crimes. Eventually even muggers will all have Internet-ready handheld computers.
Foreign police can't require law enforcement in most nations to search the
home of someone who hasn't violated any domestic laws; why should they be
able to order a search of his computer records? The Convention's
broad reach means that despite the treaty's name, all its flaws would soon
apply not just to a few specialist hackers, but to the whole fabric of
Reason #3: The treaty lacks a "dual criminality" requirement for
cooperation with the police of other nations
enforcement officials in a particular nation would
be forced under this treaty to cooperate with investigations of behavior that is
illegal in another country but perfectly legal within their borders.
That is because the treaty lacks a "dual criminality" provision
that would require an activity to be a crime in both countries
before one nation could enlist the police in another to help investigate. The
result: law enforcement agencies -- and thus ISPs --
would be forced to cooperate with foreign authorities in conducting
surveillance on citizens in their native country who have committed no
crime under their own laws.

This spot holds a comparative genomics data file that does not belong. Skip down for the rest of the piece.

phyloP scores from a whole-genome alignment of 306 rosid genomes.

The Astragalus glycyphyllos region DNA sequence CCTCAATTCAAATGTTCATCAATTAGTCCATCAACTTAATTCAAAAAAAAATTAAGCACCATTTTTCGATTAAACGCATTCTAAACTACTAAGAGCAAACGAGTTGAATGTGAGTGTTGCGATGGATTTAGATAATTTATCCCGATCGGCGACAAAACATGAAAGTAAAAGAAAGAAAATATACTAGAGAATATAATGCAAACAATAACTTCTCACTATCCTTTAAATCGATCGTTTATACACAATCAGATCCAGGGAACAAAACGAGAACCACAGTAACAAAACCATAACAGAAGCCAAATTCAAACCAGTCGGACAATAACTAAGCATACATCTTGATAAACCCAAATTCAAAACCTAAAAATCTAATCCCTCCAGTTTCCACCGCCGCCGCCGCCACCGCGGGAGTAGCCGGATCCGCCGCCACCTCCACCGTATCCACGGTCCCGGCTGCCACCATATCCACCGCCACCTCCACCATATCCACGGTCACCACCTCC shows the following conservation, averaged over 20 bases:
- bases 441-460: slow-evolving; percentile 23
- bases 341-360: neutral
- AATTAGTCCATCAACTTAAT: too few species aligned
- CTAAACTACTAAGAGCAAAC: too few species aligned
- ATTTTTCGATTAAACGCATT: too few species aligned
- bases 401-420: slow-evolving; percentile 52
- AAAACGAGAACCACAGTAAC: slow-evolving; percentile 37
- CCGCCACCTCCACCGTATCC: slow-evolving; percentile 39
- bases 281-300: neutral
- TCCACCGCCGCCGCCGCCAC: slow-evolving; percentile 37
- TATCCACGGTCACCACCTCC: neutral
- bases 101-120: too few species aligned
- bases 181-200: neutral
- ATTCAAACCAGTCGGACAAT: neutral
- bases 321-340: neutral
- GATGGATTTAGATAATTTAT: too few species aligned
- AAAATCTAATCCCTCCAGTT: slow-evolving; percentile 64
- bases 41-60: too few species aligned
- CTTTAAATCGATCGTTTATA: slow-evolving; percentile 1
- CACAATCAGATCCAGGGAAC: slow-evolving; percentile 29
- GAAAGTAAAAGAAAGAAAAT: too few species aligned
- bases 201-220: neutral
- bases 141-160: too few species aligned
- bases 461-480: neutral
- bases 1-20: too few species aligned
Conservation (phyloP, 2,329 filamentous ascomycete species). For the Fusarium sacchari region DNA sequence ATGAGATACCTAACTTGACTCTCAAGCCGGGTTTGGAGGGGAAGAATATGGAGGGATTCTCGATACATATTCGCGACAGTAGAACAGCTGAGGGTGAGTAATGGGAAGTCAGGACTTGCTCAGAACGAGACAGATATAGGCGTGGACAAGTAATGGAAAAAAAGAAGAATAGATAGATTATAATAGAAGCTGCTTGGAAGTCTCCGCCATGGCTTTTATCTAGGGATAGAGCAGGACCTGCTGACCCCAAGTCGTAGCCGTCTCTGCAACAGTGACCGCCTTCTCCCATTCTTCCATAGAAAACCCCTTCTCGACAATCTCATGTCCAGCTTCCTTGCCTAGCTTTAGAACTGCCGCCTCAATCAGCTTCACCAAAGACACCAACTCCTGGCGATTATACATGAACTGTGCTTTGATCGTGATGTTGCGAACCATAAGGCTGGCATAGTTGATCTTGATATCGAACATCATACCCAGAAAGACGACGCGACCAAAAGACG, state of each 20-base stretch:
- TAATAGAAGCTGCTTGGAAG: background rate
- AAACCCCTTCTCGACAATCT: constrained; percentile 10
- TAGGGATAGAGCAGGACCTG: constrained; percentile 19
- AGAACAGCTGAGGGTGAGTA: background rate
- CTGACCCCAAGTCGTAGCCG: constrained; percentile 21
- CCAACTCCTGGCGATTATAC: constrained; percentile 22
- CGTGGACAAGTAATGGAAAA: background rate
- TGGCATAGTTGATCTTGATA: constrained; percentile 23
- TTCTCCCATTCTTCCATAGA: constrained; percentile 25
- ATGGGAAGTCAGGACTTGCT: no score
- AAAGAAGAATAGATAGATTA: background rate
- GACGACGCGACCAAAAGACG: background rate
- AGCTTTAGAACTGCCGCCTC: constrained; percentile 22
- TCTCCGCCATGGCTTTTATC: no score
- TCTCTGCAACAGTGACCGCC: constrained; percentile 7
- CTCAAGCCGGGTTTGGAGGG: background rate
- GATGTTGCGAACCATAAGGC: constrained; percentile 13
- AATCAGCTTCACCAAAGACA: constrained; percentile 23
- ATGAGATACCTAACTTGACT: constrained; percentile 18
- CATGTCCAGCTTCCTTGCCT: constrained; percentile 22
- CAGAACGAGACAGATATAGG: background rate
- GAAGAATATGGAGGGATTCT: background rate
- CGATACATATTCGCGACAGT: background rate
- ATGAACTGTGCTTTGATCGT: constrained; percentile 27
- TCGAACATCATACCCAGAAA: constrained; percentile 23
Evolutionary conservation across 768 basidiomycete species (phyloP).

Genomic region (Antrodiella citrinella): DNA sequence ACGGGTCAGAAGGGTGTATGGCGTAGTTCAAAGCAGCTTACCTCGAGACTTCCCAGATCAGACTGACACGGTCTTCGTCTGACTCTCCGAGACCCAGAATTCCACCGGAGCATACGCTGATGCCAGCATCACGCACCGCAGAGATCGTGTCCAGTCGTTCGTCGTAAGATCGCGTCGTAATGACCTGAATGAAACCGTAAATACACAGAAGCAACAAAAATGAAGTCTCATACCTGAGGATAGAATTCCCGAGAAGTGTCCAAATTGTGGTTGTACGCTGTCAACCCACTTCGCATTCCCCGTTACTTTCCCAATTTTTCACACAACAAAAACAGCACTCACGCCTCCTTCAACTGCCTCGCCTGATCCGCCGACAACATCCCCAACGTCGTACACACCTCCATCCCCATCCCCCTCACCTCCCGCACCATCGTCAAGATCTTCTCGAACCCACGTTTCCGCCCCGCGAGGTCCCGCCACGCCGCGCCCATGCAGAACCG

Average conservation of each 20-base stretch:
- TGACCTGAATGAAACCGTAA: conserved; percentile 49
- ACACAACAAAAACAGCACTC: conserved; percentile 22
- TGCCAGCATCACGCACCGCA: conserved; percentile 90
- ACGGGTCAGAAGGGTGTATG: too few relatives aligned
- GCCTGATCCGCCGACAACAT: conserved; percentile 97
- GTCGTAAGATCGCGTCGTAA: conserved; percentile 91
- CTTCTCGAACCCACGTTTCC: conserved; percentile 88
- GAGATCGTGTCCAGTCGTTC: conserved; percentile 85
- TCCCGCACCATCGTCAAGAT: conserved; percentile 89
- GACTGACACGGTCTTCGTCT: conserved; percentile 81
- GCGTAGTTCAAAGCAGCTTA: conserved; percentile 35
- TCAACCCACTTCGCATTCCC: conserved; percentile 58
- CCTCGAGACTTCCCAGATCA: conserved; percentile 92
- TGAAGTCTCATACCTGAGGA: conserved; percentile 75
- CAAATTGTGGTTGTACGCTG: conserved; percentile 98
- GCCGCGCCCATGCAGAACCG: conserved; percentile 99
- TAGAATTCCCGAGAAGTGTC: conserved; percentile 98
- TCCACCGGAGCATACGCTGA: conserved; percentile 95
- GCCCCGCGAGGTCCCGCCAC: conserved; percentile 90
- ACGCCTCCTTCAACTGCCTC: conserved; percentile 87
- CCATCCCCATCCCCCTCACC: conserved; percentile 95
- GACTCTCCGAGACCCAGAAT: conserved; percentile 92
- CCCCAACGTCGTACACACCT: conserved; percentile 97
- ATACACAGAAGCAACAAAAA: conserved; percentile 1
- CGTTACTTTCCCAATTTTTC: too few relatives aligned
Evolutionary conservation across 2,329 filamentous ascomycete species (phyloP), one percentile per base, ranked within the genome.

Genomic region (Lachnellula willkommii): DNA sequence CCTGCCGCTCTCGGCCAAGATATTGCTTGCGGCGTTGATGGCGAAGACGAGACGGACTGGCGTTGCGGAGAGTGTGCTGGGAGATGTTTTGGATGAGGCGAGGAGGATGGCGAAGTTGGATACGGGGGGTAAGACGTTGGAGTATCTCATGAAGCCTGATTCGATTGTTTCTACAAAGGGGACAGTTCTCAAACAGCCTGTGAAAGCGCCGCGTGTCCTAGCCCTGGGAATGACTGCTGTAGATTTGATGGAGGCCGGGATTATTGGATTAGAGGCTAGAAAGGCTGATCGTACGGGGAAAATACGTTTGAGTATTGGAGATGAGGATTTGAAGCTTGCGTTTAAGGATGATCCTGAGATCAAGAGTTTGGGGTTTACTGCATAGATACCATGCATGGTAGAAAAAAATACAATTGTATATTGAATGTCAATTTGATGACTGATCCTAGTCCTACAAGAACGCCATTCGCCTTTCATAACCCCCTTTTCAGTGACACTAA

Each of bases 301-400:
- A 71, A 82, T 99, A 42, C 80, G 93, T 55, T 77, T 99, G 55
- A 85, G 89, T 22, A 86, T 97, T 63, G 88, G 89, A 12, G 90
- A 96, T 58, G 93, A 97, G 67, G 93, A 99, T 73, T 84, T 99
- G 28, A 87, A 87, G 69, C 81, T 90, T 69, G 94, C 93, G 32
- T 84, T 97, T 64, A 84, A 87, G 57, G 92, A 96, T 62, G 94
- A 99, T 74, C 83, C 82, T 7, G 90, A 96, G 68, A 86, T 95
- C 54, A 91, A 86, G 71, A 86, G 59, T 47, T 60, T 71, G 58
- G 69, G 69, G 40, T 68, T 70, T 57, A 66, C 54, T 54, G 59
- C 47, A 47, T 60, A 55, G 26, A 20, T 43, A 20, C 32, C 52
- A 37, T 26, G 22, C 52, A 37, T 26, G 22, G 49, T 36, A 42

Worse, some of those mutual
assistance requests will come from countries that have minimal civil
liberties protections. The Convention includes not only Council of Europe
members like Ukraine and Bulgaria, but will also over time be opened to
China and other non-democratic nations.
Reason #4: Protection for political activities is too weak
absence of a dual criminality requirement will inevitably result in the
treaty being used to force one nation to cooperate in politically
inspired investigations by another. While there are some exceptions
in the treaty, which allow a signatory to refuse to cooperate because the
offense being investigated is "political," these exceptions are far too
limited and won't even apply to many of the most significant
For example, the exemption for offenses that are "political"
in nature was not included in the section requiring real-time data
monitoring.4 That means that law enforcement in, for example, England,
could be required under this treaty to order an ISP to spy on a Ukrainian
political dissenter, a Latin American union organizer, or a U.S. veteran
who sold a Nazi helmet over eBay.
In addition, the term "political offenses"
is not defined - a huge omission since an offense that is considered
political in one nation might be a criminal matter in another. Even
worse, official assistance in many cases could be authorized solely by law
enforcement without judicial approval or oversight.5 A law
enforcement agency could decide on its own that an offense isn't
political, and initiate surveillance. And since the treaty doesn't even
have a reporting requirement (requiring instances of cooperation with
other countries on foreign crimes to be made public), law enforcement
decisions on this sensitive issue may never be subject to civilian check